1. H/H debt – yes.

            Real GDP per capita – not sure. From 2007-2016 we’ve only grown a third of what we did from 2001-2007. You could say it’s more sustainable, or you could say we are in weaker position for the next recession?

            SP500 – no, already overvalued based on historical P/E so does not meet the sustainable criteria.

          2. I do not think we can easily compare 2007-2016 with 2001-2007.

            2001 was the year of the small recession that GWB stopped with his funny economics of massive tax cuts followed by the start of the credit bubble (give money to his friends, and appease the masses with promises of riches through debt). Yes the top of the cycle can be either 2006 or 2007, but to make a fair comparison, you’d have to pick the start of the next cycle, which is the 2009 bottom. Also you could pick GDP/capita and get a totally different picture.

            GDP/capita in 2001: $44,687, in 2007: $49,060 or a 9.8% increase
            GDP/capita in 2009: $47,280, in 2015: $56,300 or a 11.9% increase

          3. You can’t ignore the massive monetary stimulus that has been occurring though.

            GDP just measures economic activity. Not necessarily useful economic activity.

            Lowering risk free interest rates makes capitol search elsewhere for yield. Maybe that elsewhere is useful and maybe it isn’t.

            People could have used the cash out refi and other easy capitol from the lending boom for useful purposes that would have provided a sustainable economic base, but they mostly didn’t.

          4. Just the other day, someone was on here advocating buying property at 8x income (in the Bayview no less!) based on the affordability of payments due to our current low interest rates.

            The difference to the economy between people buying homes at 8x income courtesy of crazy IO loans and the like during the housing bubble and people buying homes at 8x income due to rates held low due to monetary stimulus might not be that significant.

          5. Exactly. This latest bubble has been blown by corporate and public debt as opposed private debt. Productivity is down to levels not seen since the 1980s, while corporate debt to GDP is way up, public debt to GDP is off the chart. Companies have used 95% of gains since 2009 to buy back their own stocks, while VCs are funding ten companies expecting that maybe one will succeed. Meanwhile the Fed has doubled its balance sheet. You call that sustainable?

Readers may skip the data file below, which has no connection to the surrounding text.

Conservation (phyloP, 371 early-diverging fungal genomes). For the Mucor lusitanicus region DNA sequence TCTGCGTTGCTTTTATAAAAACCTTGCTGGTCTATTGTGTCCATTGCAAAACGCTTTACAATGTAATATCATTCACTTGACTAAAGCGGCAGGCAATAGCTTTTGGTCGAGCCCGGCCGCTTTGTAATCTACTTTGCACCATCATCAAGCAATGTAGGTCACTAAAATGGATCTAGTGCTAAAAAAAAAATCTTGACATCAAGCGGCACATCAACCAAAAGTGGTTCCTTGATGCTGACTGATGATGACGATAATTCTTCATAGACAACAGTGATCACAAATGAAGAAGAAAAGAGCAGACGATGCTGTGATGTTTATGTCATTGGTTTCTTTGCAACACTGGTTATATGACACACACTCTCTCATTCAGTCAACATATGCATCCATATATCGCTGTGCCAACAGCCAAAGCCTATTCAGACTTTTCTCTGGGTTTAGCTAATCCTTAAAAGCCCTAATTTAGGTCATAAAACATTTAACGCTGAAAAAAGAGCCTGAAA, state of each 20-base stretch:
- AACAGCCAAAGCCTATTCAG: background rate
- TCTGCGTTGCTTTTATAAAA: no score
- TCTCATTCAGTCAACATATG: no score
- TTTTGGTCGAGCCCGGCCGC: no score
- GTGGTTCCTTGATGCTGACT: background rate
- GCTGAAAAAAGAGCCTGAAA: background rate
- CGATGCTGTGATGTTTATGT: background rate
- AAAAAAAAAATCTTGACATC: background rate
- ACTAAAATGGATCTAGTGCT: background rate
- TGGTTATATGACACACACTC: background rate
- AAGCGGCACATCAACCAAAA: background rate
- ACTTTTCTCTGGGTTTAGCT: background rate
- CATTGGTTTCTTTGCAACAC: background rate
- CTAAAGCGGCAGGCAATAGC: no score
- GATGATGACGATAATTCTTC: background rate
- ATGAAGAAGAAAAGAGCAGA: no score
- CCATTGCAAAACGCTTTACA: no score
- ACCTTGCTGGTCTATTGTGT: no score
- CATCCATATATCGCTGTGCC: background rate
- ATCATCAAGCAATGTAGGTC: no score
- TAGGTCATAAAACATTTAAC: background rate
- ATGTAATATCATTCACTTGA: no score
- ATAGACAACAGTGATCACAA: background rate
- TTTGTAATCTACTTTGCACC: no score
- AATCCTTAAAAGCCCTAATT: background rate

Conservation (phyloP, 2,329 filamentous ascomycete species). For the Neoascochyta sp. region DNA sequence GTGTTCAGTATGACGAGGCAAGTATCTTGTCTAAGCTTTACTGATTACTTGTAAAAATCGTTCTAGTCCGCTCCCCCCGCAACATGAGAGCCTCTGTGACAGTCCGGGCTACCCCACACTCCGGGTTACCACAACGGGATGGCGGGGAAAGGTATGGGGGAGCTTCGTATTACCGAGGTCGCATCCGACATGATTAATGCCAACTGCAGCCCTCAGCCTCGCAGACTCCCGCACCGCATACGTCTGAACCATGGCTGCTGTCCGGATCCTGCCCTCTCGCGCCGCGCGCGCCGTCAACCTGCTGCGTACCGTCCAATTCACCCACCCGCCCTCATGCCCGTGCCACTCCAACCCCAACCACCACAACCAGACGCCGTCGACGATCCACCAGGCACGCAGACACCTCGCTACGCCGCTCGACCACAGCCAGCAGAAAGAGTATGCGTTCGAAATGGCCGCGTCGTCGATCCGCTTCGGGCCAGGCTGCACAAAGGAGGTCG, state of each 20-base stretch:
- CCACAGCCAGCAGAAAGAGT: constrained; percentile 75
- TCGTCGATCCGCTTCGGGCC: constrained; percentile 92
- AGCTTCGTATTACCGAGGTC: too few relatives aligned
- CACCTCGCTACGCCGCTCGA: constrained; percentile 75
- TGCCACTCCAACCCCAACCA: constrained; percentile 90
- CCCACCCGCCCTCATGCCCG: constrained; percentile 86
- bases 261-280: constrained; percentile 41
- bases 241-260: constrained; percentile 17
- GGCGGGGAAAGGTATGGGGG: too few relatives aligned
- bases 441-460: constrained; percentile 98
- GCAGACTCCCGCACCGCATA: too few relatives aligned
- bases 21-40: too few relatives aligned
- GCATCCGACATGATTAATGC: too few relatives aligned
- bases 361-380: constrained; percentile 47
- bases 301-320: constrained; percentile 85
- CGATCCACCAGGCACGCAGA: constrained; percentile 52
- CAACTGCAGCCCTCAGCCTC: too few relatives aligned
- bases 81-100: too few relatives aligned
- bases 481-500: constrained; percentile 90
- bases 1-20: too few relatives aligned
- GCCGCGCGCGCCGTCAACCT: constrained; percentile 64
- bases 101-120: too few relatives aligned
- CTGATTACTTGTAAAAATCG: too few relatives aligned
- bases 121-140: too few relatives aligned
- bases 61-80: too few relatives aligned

6. Sabble,

            Nothing is ever sustainable per se. A recession doesn’t last forever, just like an expansion also has a limited shelf life. There are wastes, inefficiencies and counter-intuitive decisions being made all the time and they always become harder to sustain the more we go into the cycle.

            But what counts is that we do not go back to a 2008-2009-type collapse in the next downturn. Will it happen again in the future? Of course it will. Humans are greedy and short-sighted. Will it be the pattern of the current cycle? I do not think so, even if you raise a lot of good points.

          7. I think it will be worse than 2009. 1. the average household is worse off today 2. the Fed is out of ammo, can’t take rates any lower this time 3. real estate has much greater intrinsic value than Tech 2.0 does, even Tech 1.0 probably had much greater intrinsic value than Tech 2.0. At any rate, someone here said they would start getting nervous when Apple had a “sustained drop”… well today marks its longest losing streak since 1998, does that qualify?

          8. I don’t think many are expecting as big a drop as 2009. The loan situation is much better (no LIARS) and the RE uber-appreciation is concentrated in a few markets. Many markets are still below their 2008 levels. Sacramento for instance.

            But recession is a possibility. I listen to the curmudgeon Kudlow’s radio show and he is talking a possibility (30%) of recession. He also is talking the stock market bubble, buybacks which create nothing – though he points out it is legal. He also points out real wage growth is almost flat since 2000. Too he calls out falling profits and poor productivity gains.

            The signs are increasingly there and started last fall with the VC funding fall-off among other things.

            Its time to be cautious – especially given the recent irrational exuberance which is a contra-indicator.